Hastings supports oil drilling off shore and in Alaska in an attempt to become energy independent and obtain more affordable energy prices.
"I think that is something that is not only good for farmers, but it's also good for our national security and good for our economy as a whole," he said.
He pointed to 2001 and 2003 provisions that will reinstate the death tax, which he said adversely impacts farm families.
"I think that is extremely bad policy," he said. "I will work, as I have continued to work, to try to eliminate the death tax."
Hastings said he is endorsed by the Washington State Farm Bureau and has received contributions from the state's apple and vegetable industries.
Democrat challenger George Fearing said the U.S. is importing agricultural products from other countries that are unsafe or grown under slave labor or low-wage conditions, making it difficult for American growers to compete.
Fearing seeks to balance trade and apply pressure on countries to grow products under environmentally sound conditions, with workers paid fair wages, "or we should not be trading with those countries," he said.
Fearing hopes to make Central Washington an alternative energy capital of the world through use of biomass grown by local farmers. He would seek to participate in the House's Agricultural Committee.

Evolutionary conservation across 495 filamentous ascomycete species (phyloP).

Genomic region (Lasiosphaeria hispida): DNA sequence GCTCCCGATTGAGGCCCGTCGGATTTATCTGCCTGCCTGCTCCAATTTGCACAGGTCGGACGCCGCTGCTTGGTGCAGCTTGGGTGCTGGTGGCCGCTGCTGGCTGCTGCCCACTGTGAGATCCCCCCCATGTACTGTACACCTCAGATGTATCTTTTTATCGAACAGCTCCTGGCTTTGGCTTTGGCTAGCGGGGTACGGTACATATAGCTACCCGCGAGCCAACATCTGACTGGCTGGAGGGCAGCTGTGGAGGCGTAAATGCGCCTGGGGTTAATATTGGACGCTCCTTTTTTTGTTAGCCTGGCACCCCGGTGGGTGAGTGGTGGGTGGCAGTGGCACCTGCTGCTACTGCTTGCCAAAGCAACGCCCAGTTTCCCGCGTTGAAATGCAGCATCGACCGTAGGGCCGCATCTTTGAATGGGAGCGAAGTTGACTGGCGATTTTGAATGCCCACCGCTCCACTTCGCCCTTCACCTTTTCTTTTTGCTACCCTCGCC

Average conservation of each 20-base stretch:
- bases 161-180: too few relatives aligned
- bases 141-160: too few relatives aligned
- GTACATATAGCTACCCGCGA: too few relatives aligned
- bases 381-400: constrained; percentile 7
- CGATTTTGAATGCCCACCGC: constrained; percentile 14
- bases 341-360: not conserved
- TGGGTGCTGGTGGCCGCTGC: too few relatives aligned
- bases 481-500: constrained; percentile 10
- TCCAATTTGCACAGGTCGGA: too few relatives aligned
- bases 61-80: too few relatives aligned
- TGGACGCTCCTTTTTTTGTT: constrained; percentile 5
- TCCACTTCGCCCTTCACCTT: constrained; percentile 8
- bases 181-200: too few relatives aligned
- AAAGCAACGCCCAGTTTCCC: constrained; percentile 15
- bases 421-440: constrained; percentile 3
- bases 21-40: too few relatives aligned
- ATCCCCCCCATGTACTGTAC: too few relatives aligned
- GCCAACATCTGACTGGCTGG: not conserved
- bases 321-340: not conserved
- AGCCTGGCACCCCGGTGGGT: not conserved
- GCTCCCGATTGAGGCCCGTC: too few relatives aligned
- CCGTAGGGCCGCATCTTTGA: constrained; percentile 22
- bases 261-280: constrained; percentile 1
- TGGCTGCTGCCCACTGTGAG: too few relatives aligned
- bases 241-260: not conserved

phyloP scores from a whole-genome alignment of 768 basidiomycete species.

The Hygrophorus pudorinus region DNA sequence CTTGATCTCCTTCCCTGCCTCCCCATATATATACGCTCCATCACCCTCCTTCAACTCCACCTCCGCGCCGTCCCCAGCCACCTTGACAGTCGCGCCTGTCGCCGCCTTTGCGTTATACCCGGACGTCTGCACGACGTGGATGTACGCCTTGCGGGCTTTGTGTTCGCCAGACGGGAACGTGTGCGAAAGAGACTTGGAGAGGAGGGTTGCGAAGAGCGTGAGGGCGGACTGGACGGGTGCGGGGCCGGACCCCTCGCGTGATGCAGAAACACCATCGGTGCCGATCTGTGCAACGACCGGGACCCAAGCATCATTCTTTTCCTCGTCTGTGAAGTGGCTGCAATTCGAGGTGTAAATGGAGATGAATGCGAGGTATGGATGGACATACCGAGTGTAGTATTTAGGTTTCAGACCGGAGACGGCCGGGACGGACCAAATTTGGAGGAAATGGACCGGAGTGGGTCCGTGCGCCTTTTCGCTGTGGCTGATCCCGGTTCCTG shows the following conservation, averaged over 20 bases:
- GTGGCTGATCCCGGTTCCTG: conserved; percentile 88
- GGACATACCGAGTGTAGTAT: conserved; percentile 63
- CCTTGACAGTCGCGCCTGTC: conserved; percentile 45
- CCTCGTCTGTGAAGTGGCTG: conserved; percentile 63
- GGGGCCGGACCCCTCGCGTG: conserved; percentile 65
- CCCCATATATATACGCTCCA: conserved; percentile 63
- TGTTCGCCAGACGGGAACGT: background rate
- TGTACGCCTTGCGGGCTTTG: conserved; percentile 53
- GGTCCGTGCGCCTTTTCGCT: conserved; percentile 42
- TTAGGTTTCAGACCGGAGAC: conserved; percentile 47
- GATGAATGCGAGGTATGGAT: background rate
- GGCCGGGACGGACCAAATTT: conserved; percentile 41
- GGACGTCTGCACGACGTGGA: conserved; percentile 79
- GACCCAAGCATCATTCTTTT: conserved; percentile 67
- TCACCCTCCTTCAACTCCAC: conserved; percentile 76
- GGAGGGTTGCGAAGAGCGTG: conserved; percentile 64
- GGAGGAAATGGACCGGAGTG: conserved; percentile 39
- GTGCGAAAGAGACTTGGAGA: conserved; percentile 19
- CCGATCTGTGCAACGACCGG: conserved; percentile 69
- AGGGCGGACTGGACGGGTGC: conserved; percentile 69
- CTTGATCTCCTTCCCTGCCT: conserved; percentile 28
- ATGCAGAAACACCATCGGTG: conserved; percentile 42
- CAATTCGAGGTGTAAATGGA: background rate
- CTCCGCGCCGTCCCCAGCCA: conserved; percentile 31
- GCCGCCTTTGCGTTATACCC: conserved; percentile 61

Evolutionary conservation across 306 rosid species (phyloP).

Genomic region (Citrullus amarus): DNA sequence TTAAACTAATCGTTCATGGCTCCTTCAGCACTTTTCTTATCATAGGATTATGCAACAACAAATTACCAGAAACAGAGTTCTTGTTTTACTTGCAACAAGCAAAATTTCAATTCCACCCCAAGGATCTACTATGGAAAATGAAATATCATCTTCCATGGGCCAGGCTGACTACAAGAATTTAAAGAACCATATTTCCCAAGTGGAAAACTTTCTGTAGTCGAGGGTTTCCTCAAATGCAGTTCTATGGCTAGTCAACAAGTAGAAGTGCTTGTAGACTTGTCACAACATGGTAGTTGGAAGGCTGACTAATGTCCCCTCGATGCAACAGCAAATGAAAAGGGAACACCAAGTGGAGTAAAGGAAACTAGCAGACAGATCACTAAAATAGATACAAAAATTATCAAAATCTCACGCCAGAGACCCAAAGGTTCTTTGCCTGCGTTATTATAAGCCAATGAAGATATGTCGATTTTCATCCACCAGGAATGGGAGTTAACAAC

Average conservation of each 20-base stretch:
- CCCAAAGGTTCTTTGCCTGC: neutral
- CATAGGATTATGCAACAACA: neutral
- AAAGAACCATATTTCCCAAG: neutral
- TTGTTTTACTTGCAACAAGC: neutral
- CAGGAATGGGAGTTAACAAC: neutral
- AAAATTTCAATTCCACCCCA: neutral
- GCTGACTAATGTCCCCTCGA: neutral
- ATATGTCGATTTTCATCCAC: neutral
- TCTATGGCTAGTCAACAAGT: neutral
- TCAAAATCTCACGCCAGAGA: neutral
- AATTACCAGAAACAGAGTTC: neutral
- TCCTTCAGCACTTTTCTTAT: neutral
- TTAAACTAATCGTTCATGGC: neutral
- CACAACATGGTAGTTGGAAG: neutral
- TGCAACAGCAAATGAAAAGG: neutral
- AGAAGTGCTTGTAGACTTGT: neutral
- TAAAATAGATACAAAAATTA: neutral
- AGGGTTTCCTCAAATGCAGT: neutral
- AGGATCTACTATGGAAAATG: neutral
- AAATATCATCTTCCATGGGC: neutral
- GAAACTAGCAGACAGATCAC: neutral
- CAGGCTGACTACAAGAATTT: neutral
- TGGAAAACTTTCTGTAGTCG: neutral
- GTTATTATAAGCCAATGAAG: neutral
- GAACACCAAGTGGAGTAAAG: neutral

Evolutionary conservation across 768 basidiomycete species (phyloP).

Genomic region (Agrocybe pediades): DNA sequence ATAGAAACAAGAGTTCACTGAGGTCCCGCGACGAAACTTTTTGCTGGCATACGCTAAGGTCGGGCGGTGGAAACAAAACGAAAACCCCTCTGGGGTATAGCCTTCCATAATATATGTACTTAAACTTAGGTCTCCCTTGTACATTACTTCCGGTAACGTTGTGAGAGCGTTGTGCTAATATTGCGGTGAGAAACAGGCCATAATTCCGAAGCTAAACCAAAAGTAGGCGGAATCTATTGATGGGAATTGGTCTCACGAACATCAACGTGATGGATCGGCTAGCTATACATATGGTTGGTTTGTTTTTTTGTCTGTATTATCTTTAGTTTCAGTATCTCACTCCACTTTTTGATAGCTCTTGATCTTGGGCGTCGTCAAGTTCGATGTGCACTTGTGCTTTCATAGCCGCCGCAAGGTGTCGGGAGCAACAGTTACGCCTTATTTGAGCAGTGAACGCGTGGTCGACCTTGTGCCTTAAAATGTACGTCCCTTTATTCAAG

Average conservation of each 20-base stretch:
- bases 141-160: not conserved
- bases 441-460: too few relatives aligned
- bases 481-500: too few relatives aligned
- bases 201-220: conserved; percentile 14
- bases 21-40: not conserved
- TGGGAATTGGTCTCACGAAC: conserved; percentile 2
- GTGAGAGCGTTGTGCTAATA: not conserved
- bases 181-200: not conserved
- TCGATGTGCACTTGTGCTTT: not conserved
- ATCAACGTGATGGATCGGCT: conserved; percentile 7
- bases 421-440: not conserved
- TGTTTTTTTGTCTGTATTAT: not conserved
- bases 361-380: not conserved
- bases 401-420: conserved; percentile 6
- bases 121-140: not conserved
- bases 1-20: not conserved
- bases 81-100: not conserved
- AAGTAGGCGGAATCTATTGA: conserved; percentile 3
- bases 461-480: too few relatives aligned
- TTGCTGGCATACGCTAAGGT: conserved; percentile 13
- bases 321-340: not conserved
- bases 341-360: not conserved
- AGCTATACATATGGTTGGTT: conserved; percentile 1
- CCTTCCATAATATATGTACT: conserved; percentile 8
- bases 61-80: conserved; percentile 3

"Agriculture is our primary field, our primary effort," he said. "For that reason, our congressman should be on the agriculture committee and work to assist growers in this area."
Fearing said he has received endorsements from a number of farmers and growers, but not from any agricultural organizations or grower groups.
Republican Rep. Cathy McMorris Rodgers believes a big question for producers is the future of agriculture in uncertain times, particularly in regards to the economy, commodity prices and input costs.
She is proud to have served on the farm bill conference committee, the group that negotiated the final farm bill.
"I think it's very important that agriculture and farmers in Eastern Washington have the certainty of knowing we have a farm bill for the next five years," she said. "It gives them that safety net, helps them with research and exports and maintains the commitment from the federal government for their success."